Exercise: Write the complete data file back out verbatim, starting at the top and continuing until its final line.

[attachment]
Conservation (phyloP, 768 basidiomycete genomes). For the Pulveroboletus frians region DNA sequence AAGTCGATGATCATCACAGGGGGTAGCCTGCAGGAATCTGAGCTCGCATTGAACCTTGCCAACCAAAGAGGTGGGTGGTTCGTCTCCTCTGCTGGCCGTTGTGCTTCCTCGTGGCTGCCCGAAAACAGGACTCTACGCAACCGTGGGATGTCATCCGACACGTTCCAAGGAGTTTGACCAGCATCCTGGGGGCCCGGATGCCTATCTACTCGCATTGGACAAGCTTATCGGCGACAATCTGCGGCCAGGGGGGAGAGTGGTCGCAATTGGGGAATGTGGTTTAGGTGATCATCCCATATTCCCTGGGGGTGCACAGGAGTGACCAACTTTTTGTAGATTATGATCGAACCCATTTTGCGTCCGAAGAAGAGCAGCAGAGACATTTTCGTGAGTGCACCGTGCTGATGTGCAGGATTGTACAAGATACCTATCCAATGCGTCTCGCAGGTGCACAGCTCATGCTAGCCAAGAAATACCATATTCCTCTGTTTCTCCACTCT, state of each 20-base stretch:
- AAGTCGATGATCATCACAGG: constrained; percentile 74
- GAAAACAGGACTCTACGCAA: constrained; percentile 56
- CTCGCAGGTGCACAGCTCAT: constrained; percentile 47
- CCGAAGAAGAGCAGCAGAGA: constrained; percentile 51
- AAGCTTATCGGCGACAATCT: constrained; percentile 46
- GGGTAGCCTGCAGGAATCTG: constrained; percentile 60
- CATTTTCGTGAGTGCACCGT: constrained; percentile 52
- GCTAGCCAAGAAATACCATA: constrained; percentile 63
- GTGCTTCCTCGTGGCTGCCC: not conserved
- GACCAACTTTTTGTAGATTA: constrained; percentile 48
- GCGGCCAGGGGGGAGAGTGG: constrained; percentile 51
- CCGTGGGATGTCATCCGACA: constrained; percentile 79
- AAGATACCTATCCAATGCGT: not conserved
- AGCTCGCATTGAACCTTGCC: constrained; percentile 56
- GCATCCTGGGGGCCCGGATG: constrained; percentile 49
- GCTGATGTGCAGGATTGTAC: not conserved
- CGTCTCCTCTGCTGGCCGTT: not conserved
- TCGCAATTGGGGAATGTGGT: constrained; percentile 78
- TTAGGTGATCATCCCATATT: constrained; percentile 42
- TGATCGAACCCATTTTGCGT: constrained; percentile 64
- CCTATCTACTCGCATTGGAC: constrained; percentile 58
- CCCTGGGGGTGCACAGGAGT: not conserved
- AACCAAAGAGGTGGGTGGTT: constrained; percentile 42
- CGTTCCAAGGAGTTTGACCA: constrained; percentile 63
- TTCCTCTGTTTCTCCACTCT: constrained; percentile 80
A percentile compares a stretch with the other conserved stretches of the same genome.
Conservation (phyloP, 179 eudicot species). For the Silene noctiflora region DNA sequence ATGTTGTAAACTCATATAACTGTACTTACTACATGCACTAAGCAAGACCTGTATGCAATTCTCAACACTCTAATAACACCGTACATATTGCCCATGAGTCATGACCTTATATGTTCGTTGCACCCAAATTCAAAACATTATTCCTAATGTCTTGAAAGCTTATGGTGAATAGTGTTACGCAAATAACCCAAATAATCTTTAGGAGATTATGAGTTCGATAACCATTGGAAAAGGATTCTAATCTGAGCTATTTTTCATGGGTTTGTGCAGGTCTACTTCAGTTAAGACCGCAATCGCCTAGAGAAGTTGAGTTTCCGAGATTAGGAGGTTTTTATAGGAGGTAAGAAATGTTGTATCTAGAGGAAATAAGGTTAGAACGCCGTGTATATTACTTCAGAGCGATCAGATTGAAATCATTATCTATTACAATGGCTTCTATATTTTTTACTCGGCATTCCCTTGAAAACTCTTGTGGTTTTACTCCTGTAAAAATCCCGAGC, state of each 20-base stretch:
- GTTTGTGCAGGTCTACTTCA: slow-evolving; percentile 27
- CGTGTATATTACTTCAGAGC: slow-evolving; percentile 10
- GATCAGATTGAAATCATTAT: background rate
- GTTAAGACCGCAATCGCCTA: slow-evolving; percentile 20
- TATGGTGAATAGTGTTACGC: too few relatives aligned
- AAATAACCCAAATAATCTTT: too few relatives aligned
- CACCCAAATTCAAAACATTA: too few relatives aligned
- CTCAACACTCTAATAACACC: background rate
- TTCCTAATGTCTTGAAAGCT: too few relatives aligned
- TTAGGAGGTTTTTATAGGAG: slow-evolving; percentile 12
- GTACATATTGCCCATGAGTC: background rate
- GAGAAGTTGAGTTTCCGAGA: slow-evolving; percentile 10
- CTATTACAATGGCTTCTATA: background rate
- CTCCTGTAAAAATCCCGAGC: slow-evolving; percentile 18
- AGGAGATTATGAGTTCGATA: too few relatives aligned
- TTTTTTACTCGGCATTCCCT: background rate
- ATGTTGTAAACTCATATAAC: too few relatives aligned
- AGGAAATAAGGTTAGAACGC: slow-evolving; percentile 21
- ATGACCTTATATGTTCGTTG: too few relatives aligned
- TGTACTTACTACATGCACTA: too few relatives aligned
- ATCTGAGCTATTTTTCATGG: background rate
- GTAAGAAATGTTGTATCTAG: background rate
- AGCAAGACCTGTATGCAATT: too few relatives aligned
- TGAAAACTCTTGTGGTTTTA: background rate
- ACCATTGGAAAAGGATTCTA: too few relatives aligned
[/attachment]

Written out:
Conservation (phyloP, 768 basidiomycete genomes). For the Pulveroboletus frians region DNA sequence AAGTCGATGATCATCACAGGGGGTAGCCTGCAGGAATCTGAGCTCGCATTGAACCTTGCCAACCAAAGAGGTGGGTGGTTCGTCTCCTCTGCTGGCCGTTGTGCTTCCTCGTGGCTGCCCGAAAACAGGACTCTACGCAACCGTGGGATGTCATCCGACACGTTCCAAGGAGTTTGACCAGCATCCTGGGGGCCCGGATGCCTATCTACTCGCATTGGACAAGCTTATCGGCGACAATCTGCGGCCAGGGGGGAGAGTGGTCGCAATTGGGGAATGTGGTTTAGGTGATCATCCCATATTCCCTGGGGGTGCACAGGAGTGACCAACTTTTTGTAGATTATGATCGAACCCATTTTGCGTCCGAAGAAGAGCAGCAGAGACATTTTCGTGAGTGCACCGTGCTGATGTGCAGGATTGTACAAGATACCTATCCAATGCGTCTCGCAGGTGCACAGCTCATGCTAGCCAAGAAATACCATATTCCTCTGTTTCTCCACTCT, state of each 20-base stretch:
- AAGTCGATGATCATCACAGG: constrained; percentile 74
- GAAAACAGGACTCTACGCAA: constrained; percentile 56
- CTCGCAGGTGCACAGCTCAT: constrained; percentile 47
- CCGAAGAAGAGCAGCAGAGA: constrained; percentile 51
- AAGCTTATCGGCGACAATCT: constrained; percentile 46
- GGGTAGCCTGCAGGAATCTG: constrained; percentile 60
- CATTTTCGTGAGTGCACCGT: constrained; percentile 52
- GCTAGCCAAGAAATACCATA: constrained; percentile 63
- GTGCTTCCTCGTGGCTGCCC: not conserved
- GACCAACTTTTTGTAGATTA: constrained; percentile 48
- GCGGCCAGGGGGGAGAGTGG: constrained; percentile 51
- CCGTGGGATGTCATCCGACA: constrained; percentile 79
- AAGATACCTATCCAATGCGT: not conserved
- AGCTCGCATTGAACCTTGCC: constrained; percentile 56
- GCATCCTGGGGGCCCGGATG: constrained; percentile 49
- GCTGATGTGCAGGATTGTAC: not conserved
- CGTCTCCTCTGCTGGCCGTT: not conserved
- TCGCAATTGGGGAATGTGGT: constrained; percentile 78
- TTAGGTGATCATCCCATATT: constrained; percentile 42
- TGATCGAACCCATTTTGCGT: constrained; percentile 64
- CCTATCTACTCGCATTGGAC: constrained; percentile 58
- CCCTGGGGGTGCACAGGAGT: not conserved
- AACCAAAGAGGTGGGTGGTT: constrained; percentile 42
- CGTTCCAAGGAGTTTGACCA: constrained; percentile 63
- TTCCTCTGTTTCTCCACTCT: constrained; percentile 80
A percentile compares a stretch with the other conserved stretches of the same genome.
Conservation (phyloP, 179 eudicot species). For the Silene noctiflora region DNA sequence ATGTTGTAAACTCATATAACTGTACTTACTACATGCACTAAGCAAGACCTGTATGCAATTCTCAACACTCTAATAACACCGTACATATTGCCCATGAGTCATGACCTTATATGTTCGTTGCACCCAAATTCAAAACATTATTCCTAATGTCTTGAAAGCTTATGGTGAATAGTGTTACGCAAATAACCCAAATAATCTTTAGGAGATTATGAGTTCGATAACCATTGGAAAAGGATTCTAATCTGAGCTATTTTTCATGGGTTTGTGCAGGTCTACTTCAGTTAAGACCGCAATCGCCTAGAGAAGTTGAGTTTCCGAGATTAGGAGGTTTTTATAGGAGGTAAGAAATGTTGTATCTAGAGGAAATAAGGTTAGAACGCCGTGTATATTACTTCAGAGCGATCAGATTGAAATCATTATCTATTACAATGGCTTCTATATTTTTTACTCGGCATTCCCTTGAAAACTCTTGTGGTTTTACTCCTGTAAAAATCCCGAGC, state of each 20-base stretch:
- GTTTGTGCAGGTCTACTTCA: slow-evolving; percentile 27
- CGTGTATATTACTTCAGAGC: slow-evolving; percentile 10
- GATCAGATTGAAATCATTAT: background rate
- GTTAAGACCGCAATCGCCTA: slow-evolving; percentile 20
- TATGGTGAATAGTGTTACGC: too few relatives aligned
- AAATAACCCAAATAATCTTT: too few relatives aligned
- CACCCAAATTCAAAACATTA: too few relatives aligned
- CTCAACACTCTAATAACACC: background rate
- TTCCTAATGTCTTGAAAGCT: too few relatives aligned
- TTAGGAGGTTTTTATAGGAG: slow-evolving; percentile 12
- GTACATATTGCCCATGAGTC: background rate
- GAGAAGTTGAGTTTCCGAGA: slow-evolving; percentile 10
- CTATTACAATGGCTTCTATA: background rate
- CTCCTGTAAAAATCCCGAGC: slow-evolving; percentile 18
- AGGAGATTATGAGTTCGATA: too few relatives aligned
- TTTTTTACTCGGCATTCCCT: background rate
- ATGTTGTAAACTCATATAAC: too few relatives aligned
- AGGAAATAAGGTTAGAACGC: slow-evolving; percentile 21
- ATGACCTTATATGTTCGTTG: too few relatives aligned
- TGTACTTACTACATGCACTA: too few relatives aligned
- ATCTGAGCTATTTTTCATGG: background rate
- GTAAGAAATGTTGTATCTAG: background rate
- AGCAAGACCTGTATGCAATT: too few relatives aligned
- TGAAAACTCTTGTGGTTTTA: background rate
- ACCATTGGAAAAGGATTCTA: too few relatives aligned